All About Tow-component 2K Polyurethane Adhesives

29th April 2024

Two-component (2K) polyurethane adhesives are one of the most important categories within polyurethane adhesives, widely used and in large quantities. Typically composed of two components, referred to as Part A and Part B, which are separately packaged and mixed in certain proportions before use. Part A (resin) consists of hydroxyl components, while Part B (hardener) consists of components containing free isocyanate groups. Some resins are based on polyurethane prepolymers with terminal NCO groups, while the hardener consists of low molecular weight polyols or polyamines. Part A and Part B are mixed in specific proportions to produce polyurethane resin.

Since their introduction, two-component polyurethane adhesives have become the most diverse and highest-yielding products in the polyurethane adhesive industry due to their adjustable performance, high bonding strength, and wide bonding range.

Features of Two-component Polyurethane Adhesives

Two-component polyurethane adhesives have the following characteristics:

  1. They are reactive adhesives that undergo crosslinking reactions and produce cured products after mixing the two components.
  2. During preparation, the raw material composition and molecular weight of the two components can be adjusted to achieve suitable viscosity at room temperature, resulting in high solid content or solvent-free two-component adhesives.
  3. They typically cure at room temperature, and curing speed can be adjusted by selecting adhesive raw materials or adding catalysts. Generally, two-component polyurethane adhesives exhibit high initial bonding strength. Upon heating, their final bonding strength exceeds that of single-component adhesives, meeting the requirements of structural adhesives.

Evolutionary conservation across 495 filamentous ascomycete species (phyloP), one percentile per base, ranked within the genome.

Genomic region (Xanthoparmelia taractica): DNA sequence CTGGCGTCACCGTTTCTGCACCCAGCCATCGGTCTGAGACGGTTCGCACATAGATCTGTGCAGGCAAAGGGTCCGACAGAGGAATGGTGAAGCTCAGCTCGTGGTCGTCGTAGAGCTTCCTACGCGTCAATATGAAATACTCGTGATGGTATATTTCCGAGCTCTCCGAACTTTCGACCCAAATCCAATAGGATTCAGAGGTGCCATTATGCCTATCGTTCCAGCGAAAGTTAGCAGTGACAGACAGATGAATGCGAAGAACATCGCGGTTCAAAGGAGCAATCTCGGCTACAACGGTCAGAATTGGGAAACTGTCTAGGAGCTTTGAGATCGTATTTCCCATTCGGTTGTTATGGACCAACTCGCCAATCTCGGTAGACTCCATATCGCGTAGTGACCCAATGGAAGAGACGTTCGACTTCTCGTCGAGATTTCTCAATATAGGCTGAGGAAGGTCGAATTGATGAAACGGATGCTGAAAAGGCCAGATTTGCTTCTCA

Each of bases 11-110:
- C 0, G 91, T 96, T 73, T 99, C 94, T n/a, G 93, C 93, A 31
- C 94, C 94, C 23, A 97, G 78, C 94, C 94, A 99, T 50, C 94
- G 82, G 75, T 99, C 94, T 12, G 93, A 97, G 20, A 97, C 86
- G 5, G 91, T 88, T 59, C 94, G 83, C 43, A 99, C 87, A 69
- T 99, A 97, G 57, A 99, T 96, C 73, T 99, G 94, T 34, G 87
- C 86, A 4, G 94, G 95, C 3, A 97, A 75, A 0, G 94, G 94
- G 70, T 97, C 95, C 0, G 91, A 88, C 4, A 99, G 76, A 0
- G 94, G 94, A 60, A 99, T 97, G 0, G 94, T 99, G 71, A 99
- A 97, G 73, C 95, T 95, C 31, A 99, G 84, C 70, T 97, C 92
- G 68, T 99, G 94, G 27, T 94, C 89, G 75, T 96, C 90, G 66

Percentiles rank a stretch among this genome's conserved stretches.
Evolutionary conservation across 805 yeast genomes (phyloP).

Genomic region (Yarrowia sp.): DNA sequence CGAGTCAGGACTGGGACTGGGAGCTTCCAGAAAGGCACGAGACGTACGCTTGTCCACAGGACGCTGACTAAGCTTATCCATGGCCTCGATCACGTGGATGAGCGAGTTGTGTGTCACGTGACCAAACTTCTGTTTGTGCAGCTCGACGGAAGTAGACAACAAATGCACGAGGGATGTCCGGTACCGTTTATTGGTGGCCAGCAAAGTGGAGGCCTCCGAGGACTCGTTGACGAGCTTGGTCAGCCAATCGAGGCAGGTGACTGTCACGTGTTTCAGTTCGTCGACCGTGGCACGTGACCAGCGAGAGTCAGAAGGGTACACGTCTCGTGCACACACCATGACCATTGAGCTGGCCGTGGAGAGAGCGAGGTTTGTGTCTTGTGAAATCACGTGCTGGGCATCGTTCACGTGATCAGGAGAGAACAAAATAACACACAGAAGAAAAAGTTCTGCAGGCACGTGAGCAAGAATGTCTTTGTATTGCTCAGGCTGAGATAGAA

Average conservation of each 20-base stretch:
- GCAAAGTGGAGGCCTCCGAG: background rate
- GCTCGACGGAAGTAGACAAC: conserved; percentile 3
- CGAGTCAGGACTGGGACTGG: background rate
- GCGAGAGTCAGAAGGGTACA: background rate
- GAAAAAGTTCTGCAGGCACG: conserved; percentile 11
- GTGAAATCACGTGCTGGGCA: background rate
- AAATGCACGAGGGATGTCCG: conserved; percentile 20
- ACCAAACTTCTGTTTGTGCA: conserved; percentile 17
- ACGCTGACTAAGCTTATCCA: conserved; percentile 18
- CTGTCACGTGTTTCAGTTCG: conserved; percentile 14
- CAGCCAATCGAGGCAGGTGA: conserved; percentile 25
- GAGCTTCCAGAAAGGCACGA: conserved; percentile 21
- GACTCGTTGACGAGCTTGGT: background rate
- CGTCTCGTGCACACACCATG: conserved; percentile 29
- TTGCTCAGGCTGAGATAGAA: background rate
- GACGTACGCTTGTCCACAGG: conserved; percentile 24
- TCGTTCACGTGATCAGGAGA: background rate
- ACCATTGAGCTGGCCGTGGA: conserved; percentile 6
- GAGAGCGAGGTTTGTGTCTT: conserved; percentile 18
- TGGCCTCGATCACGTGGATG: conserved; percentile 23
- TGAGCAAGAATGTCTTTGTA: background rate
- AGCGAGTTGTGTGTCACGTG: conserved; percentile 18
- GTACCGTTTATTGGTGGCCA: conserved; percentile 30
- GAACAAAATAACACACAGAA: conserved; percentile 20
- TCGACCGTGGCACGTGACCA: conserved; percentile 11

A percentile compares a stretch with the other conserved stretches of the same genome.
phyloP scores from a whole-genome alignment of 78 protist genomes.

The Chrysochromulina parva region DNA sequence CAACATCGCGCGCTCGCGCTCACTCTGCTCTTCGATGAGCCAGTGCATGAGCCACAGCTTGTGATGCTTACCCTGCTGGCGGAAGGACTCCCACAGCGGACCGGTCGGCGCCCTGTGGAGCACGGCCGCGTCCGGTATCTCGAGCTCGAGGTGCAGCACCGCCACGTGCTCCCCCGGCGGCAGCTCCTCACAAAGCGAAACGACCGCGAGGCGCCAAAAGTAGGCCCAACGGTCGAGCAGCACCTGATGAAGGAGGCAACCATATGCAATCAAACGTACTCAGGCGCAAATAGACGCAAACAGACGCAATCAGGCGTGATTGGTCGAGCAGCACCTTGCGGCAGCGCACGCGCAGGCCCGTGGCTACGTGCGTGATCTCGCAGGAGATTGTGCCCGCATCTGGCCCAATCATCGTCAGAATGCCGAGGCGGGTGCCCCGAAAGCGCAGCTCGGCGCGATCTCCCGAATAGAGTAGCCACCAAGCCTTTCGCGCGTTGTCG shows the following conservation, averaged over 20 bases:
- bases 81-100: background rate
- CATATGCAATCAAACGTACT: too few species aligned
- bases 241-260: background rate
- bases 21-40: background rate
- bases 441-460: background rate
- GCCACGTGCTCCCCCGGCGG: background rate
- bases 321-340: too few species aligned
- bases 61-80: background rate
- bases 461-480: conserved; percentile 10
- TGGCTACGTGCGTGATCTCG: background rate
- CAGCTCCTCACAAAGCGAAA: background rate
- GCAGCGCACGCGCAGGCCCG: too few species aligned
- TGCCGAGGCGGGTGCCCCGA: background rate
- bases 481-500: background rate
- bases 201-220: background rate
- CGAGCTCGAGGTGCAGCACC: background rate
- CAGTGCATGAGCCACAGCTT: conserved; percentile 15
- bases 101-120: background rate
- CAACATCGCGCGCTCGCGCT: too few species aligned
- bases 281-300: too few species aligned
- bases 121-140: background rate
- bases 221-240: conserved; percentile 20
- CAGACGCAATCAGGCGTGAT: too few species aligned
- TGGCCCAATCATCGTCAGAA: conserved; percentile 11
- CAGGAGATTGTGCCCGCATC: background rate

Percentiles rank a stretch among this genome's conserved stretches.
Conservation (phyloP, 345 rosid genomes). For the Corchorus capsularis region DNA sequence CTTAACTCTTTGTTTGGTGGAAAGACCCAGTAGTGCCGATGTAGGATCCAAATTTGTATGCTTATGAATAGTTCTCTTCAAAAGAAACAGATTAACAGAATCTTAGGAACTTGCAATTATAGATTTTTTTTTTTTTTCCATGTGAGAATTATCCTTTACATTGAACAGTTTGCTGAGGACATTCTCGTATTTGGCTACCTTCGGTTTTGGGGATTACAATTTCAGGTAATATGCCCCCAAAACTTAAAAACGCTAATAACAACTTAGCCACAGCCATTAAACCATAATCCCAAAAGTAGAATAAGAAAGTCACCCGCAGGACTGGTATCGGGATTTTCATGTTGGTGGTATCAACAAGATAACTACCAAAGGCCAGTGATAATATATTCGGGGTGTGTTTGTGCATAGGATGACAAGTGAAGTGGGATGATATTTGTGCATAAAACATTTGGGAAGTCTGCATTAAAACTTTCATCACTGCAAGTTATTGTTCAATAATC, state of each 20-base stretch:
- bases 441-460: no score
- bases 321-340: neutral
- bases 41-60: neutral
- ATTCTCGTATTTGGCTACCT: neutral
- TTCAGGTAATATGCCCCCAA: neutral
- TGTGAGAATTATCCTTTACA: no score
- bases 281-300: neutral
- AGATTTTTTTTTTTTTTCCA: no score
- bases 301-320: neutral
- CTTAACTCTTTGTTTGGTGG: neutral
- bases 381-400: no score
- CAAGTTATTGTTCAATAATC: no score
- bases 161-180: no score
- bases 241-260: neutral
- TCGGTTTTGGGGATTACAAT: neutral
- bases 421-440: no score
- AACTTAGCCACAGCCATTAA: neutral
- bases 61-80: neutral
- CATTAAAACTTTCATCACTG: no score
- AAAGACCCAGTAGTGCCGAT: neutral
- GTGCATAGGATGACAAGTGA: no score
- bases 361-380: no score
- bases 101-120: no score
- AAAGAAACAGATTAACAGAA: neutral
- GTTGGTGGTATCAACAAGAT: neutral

4. The amounts of the two components can be adjusted within a certain range, with a certain tolerance. The NCO/OH molar ratio of the two components is generally greater than or equal to 1. During curing, some NCO groups participate in the adhesive curing reaction, forming chemical bonds, while excess NCO groups can react to form urethane methacrylate, urea, etc., increasing crosslinking density and improving the cohesive strength and heat resistance of the adhesive layer.

Storage of Adhesives

Two-component polyurethane adhesive formulations contain organic solvents such as acetone and ethyl acetate and should be stored and transported according to flammable substance regulations. Part B contains active isocyanate groups and should be kept away from contact with water or other reactive groups. Part A may crystallize or form flocculent precipitates in cold weather, which is a normal physical change. It can be melted and used by warming in warm water or using suitable heating equipment (avoid open flames). The storage life of Part A and Part B is one year and six months, respectively. The product is available in tin cans and glass bottles.

Applications of Adhesives